While building your world, consult atlases to understand the geography of a place and its cultural norms. Devour encyclopedias to gain a little bit of knowledge about everything so that you are constantly thinking on your toes. And last but not least, write with a Thesaurus by your side always.

6. Determine The Story's Point Of View

Choosing the viewpoint from which you are going to tell your story can be difficult. The perspective from which the story is told is more than simply deciding which voice to use: first person or third person (second person is seldom used).

It's all about choosing who is really going to be your narrator. The basic rule is to have one viewpoint character per scene.

Your audience will experience your story from the viewpoint of the narrator. Whatever they see, touch, hear, or smell will be felt by the user, so decide that beforehand.

7. Start Things From The Middle

From the very first page, you must catch your reader by the scruff of their neck. However, that doesn't mean you start at the end.

It means avoiding registering the scene and the description of the world in painstaking detail and instead of starting from a simple scene from where you can begin to tell your story.

Don't think very much about initially detailing all the background to the audience. Keep on writing and trust the readers to extrapolate. The purpose of every sentence should be to provoke the reader to read the next.

8. Exacerbate The Protagonist's Issues

You have entranced your audience with a captivating opening and have plunged your protagonist into massive trouble. Everything you build from now on has to focus, in part, on how the protagonist learns from it and grows as a result.

Whatever you choose, remember that strife is the driver of fiction and that if you were to give your hero an invincible plot armor, the story would quickly become very dull and monotonous.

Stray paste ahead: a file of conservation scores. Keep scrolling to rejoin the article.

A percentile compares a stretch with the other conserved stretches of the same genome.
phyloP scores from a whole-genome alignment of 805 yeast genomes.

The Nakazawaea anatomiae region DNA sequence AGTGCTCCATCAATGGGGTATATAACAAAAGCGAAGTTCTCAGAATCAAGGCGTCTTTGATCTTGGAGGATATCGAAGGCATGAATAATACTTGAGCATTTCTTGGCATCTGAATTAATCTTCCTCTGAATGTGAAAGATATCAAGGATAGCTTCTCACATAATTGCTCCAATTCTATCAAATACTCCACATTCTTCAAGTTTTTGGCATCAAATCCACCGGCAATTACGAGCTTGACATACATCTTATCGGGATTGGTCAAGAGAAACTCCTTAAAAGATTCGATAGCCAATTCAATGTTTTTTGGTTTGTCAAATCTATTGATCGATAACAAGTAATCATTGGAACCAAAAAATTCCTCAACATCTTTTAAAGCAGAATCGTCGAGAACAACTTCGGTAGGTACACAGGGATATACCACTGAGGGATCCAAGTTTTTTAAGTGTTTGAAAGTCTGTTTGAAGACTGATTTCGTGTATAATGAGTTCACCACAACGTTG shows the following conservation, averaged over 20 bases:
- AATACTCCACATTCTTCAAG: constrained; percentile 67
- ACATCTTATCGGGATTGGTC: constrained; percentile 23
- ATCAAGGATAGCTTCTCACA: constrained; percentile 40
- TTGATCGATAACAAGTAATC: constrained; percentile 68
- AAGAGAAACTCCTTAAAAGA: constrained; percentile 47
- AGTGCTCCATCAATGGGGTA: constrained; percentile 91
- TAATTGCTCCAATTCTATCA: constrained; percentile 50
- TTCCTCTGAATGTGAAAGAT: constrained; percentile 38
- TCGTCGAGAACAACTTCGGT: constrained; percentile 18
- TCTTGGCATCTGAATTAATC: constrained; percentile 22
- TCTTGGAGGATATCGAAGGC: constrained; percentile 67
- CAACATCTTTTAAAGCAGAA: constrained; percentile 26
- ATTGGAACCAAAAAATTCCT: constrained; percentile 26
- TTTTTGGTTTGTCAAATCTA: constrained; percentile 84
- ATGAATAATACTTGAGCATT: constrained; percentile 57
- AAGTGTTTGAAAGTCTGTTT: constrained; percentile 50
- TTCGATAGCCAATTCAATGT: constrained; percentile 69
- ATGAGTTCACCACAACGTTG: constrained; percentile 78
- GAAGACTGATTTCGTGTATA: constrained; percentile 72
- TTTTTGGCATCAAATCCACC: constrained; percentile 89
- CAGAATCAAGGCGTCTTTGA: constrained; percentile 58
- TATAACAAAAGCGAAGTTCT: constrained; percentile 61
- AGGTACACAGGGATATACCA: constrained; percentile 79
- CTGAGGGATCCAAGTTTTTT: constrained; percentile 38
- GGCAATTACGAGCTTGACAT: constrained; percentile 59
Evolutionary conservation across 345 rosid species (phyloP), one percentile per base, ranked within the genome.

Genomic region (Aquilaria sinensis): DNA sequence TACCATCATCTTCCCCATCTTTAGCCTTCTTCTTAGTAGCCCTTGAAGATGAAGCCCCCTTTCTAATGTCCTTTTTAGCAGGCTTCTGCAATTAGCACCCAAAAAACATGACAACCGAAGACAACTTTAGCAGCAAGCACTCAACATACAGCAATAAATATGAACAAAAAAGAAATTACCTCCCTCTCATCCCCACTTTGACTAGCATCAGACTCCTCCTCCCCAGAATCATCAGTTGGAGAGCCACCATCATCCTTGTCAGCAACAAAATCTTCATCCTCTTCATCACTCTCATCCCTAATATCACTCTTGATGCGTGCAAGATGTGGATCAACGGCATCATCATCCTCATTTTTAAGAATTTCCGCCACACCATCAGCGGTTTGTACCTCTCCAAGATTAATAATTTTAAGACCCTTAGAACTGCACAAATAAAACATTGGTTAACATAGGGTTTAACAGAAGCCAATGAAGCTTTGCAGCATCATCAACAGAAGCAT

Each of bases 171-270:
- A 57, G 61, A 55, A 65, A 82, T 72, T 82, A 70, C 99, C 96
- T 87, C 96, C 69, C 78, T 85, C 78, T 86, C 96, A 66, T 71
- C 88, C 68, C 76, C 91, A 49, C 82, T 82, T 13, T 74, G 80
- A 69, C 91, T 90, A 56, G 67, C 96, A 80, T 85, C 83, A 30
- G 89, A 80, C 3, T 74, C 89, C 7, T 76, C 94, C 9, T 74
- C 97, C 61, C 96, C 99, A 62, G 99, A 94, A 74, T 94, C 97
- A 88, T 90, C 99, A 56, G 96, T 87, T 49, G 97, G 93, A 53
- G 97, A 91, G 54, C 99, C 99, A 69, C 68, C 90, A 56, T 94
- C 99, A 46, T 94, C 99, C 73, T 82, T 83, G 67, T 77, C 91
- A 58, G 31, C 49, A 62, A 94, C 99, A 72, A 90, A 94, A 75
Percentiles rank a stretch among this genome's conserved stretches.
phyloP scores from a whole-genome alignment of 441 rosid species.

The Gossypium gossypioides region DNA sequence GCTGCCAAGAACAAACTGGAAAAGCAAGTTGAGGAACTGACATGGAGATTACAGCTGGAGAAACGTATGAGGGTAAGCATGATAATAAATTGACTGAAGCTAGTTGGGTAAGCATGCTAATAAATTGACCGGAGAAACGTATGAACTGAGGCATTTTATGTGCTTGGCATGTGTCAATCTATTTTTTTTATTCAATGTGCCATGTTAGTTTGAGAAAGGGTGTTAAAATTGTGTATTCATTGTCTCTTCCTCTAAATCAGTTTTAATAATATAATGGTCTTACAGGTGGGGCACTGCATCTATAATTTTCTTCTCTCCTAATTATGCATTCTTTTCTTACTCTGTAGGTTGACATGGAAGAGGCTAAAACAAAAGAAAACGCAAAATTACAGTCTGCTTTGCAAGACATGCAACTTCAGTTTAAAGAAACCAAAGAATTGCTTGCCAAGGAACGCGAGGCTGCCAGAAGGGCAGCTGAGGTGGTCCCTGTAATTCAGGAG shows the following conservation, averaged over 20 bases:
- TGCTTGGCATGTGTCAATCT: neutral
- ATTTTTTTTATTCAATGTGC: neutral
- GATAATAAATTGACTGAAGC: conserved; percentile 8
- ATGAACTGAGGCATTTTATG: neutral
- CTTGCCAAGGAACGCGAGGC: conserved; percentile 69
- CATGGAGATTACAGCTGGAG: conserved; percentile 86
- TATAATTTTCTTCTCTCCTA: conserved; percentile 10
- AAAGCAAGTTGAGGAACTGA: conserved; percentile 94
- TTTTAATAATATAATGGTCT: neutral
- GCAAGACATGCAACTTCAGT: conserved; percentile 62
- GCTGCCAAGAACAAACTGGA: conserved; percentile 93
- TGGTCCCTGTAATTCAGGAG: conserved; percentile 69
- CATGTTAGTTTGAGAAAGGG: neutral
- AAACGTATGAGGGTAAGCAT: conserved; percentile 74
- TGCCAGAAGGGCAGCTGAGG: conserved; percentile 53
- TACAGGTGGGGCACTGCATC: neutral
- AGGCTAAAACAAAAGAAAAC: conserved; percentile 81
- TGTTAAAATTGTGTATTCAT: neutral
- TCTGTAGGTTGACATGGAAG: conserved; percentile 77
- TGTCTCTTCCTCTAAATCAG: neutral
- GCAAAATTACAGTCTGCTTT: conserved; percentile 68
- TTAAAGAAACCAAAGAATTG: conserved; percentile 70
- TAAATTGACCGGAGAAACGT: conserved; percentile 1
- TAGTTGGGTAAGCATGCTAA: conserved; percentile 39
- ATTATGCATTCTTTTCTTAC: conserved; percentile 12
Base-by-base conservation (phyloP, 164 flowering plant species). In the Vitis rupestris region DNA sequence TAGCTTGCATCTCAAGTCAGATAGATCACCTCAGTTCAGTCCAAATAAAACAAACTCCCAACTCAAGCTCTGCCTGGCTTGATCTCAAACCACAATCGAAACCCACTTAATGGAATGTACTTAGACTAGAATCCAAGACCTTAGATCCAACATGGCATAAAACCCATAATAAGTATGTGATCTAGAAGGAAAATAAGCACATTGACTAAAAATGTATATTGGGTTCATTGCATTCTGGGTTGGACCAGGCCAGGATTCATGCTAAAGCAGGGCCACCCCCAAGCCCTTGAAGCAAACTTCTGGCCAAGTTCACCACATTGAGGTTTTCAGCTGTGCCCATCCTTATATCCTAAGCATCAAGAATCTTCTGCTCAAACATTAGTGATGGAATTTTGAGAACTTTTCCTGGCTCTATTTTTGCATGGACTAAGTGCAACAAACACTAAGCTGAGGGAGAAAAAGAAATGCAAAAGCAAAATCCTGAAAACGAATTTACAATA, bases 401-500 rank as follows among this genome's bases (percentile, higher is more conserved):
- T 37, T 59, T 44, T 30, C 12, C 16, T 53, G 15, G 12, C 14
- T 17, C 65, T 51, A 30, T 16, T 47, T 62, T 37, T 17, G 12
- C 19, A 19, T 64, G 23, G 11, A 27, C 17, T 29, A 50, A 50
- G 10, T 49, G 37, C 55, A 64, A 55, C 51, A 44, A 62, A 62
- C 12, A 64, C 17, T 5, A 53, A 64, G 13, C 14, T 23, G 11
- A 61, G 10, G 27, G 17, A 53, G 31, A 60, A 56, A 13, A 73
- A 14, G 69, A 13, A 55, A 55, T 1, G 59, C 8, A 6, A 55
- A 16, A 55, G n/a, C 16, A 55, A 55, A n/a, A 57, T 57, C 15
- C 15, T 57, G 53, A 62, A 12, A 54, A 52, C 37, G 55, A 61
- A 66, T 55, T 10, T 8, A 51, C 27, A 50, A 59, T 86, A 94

9. Tie Everything Into A Climax

The final conclusion, the crescendo of the emotional plot point, arrives when your protagonist faces their greatest test, their climax. At this point, the stakes are usually dire, and losses are irremediable.

The tension that has been stacking momentum all through the course of the present climaxes to an ultimate confrontation where all the major book-length setups are repaid.

Make your climax as satisfying as you can to the reader as a reward for sticking together with the story all this while.

10. Leave Readers Satisfied

Since climaxes are so tense, the endings always fizzle out. Take care not to let it happen with your story.

While the ending of the story may not be as exciting as the climax, it should try to try to be interesting and thought-provoking. It's should also tie loose ends in the story while also packing an emotional punch.

In order to do all this efficiently, it's important that you don't rush it. Take the time you need to write a hugely satisfying end.

Conclusion

If you are new in your writing career and aren't too confident about how and where to start, these tips can act as a guiding light to show you yours initially. Apart from these tips, you can also start writing on a novel writing app that will help you start writing the story you want to and stay motivated until it's completed.